• i-RMSD.dat (interface RMSD)
• l-RMSD.dat (ligand RMSD)
• CA-RMSD.dat ( C α RMSD)
• file.nam_fnat (fraction of native contacts)

#### *.stat_best4 output files

Beside the *.scores output files, CShaddock.py writes also some information for each structural cluster. The *.stat_best4 files contain five columns: #Cluster, score-mean, score-std, RMSD-mean and RMSD-std

• The first column gives the structural cluster number by indicating the corresponding file name in the “Water-directory”. The file.nam_clust# files contain the list of PDB models that belong to the cluster.
• The second column gives the average score among the best (according to the used score) four structures of a cluster.
• The third column gives the standard deviation of the scores of the best four structures.
• The fourth column gives the average structural RMSD of all best four structures against the best structure among the four. The RMSD values of the pairwise RMSD matrix given by HADDOCK are used here (analysis/+FILEROOT+_rmsd.disp).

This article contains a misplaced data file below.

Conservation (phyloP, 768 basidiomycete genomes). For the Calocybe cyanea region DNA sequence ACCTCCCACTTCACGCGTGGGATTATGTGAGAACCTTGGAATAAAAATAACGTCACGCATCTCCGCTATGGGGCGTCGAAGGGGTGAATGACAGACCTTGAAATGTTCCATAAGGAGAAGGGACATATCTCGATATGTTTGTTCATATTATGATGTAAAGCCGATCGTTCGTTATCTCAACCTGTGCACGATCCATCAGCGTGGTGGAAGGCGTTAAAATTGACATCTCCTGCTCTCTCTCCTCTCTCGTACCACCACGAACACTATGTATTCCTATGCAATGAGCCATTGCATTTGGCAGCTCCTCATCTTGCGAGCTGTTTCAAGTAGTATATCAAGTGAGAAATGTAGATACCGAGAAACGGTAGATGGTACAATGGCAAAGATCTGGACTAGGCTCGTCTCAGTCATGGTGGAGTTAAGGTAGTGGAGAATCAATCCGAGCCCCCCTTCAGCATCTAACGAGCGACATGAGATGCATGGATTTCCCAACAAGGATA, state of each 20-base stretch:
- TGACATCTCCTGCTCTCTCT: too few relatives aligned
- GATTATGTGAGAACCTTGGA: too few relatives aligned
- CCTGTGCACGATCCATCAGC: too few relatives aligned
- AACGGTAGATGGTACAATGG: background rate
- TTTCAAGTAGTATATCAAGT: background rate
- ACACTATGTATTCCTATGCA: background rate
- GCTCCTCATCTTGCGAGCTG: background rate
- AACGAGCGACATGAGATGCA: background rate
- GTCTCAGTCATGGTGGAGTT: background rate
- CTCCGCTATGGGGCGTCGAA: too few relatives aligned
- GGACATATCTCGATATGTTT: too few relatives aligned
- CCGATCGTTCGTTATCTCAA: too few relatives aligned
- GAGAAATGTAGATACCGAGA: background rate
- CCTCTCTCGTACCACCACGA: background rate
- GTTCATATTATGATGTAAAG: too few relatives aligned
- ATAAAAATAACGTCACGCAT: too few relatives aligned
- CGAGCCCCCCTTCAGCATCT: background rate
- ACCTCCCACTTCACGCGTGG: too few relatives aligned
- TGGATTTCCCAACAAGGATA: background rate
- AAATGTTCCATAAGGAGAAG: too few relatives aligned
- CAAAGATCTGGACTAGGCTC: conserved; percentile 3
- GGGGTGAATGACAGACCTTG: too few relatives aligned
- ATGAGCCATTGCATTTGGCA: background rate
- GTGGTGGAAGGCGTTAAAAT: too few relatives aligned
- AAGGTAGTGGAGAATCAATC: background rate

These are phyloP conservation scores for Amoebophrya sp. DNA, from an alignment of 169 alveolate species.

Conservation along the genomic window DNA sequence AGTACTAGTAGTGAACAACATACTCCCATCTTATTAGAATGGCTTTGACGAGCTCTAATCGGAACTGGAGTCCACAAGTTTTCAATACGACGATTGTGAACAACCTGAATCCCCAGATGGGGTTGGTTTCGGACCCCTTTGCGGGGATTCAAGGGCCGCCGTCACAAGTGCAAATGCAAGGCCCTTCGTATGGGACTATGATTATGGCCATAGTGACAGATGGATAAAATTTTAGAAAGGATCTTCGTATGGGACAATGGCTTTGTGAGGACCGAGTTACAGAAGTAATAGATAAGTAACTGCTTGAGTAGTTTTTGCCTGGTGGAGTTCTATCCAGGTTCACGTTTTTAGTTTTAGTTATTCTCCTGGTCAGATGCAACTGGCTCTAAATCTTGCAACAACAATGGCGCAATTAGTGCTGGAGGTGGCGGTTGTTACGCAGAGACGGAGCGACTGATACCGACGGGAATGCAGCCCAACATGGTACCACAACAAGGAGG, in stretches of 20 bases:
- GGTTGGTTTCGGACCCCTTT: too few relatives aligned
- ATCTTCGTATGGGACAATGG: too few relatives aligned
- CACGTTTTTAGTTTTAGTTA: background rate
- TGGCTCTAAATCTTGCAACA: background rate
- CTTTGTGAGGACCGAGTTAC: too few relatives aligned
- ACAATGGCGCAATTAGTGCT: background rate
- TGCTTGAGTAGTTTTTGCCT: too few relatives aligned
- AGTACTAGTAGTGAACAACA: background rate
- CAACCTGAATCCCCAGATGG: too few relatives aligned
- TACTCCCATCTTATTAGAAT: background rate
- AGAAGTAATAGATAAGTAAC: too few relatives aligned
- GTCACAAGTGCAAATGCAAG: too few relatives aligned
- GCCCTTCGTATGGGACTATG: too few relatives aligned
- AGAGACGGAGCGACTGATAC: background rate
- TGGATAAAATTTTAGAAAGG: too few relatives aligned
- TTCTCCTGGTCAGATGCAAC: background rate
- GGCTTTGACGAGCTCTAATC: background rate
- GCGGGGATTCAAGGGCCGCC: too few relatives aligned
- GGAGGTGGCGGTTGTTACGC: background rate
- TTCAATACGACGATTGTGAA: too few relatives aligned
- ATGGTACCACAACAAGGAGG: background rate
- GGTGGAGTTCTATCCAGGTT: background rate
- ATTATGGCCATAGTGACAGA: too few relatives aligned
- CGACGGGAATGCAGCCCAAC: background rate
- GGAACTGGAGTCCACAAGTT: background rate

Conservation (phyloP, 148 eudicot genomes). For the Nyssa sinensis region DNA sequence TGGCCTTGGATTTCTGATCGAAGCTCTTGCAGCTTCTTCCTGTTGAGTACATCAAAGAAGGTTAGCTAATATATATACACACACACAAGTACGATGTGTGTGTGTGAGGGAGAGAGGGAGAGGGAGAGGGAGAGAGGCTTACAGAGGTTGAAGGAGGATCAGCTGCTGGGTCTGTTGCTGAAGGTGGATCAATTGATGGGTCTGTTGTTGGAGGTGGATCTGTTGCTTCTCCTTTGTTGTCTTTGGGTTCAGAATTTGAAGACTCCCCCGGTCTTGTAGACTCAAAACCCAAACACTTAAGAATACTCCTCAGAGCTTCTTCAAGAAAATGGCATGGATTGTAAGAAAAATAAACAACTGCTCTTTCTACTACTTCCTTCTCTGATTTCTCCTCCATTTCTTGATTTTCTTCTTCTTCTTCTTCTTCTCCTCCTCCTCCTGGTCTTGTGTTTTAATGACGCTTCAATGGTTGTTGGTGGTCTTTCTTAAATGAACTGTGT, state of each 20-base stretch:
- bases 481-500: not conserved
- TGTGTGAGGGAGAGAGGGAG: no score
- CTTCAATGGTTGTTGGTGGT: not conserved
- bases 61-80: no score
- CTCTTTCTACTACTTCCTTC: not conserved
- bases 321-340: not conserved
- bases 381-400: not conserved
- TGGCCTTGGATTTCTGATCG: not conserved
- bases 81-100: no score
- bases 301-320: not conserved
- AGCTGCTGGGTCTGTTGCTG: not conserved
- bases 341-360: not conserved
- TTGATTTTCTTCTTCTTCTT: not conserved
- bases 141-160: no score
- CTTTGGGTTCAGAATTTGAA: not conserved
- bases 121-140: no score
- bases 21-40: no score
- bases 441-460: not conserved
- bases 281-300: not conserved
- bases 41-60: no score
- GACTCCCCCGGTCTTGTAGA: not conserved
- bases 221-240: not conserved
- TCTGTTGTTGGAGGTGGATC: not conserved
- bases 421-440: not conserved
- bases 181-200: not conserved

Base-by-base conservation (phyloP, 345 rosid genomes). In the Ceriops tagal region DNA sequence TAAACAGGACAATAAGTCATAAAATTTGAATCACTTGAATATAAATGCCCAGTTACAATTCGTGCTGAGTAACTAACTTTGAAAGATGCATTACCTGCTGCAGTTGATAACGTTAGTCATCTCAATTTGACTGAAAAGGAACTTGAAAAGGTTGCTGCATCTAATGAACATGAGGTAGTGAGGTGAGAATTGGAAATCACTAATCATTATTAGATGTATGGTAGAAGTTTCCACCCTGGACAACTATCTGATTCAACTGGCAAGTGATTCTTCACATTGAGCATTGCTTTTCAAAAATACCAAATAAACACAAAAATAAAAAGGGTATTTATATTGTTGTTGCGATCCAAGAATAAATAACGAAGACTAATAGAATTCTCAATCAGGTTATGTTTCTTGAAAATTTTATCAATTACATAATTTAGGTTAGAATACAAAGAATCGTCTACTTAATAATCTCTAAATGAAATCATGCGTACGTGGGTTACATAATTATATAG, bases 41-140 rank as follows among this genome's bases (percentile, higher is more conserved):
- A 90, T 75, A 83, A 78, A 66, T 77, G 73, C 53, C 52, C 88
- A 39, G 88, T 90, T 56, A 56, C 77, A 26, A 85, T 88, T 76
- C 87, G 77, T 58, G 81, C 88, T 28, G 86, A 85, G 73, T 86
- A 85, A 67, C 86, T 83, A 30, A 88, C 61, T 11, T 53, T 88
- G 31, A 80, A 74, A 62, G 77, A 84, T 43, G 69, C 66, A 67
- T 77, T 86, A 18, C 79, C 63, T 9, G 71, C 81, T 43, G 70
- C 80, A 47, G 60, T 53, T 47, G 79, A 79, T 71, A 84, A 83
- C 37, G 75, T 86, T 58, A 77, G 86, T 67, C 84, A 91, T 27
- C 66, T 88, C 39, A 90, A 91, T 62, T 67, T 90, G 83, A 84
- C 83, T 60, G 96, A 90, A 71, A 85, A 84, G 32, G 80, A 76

• The last column gives the corresponding standard deviation for of the average structural RMSD among the best four structures.

#### *.pdf output files

After running CShaddock.py, the results given by the *.scores files can be visualized by executing CShaddockPlot.py (see above). CShaddockPlot.py generates one or two PDF file(s) per *.scores file, plotting the score against the RMSD values and using the clustering information given by HADDOCK. Figure 2 shows one example of PDF files generated by CShaddockPlot.py.

Figure 2. Example of a PDF output file generated by CShaddockPlot.py on the E9-IM9 complex. Each point correspond to one model. Each cluster has a different colour. The average+std among the best four structures is indicated by red crosses. Lower scores are better scores. The top figure compares all 200 structures against the best scored structure, using the ligand interface RMSD values as given by the pairwise RMSD-matrix from HADDOCK. The bottom figure can only be obtained, if a reference structure is available. Then all 200 models can be compared to it, as shown here in terms of interface RMSD.

## Reference

Dirk Stratmann, Rolf Boelens, Alexandre M. J. J. Bonvin (2011). Quantitative use of chemical shifts for the modeling of protein complexes Proteins: Structure, Function, and Bioinformatics Volume 79, Issue 9, pages 2662–2670.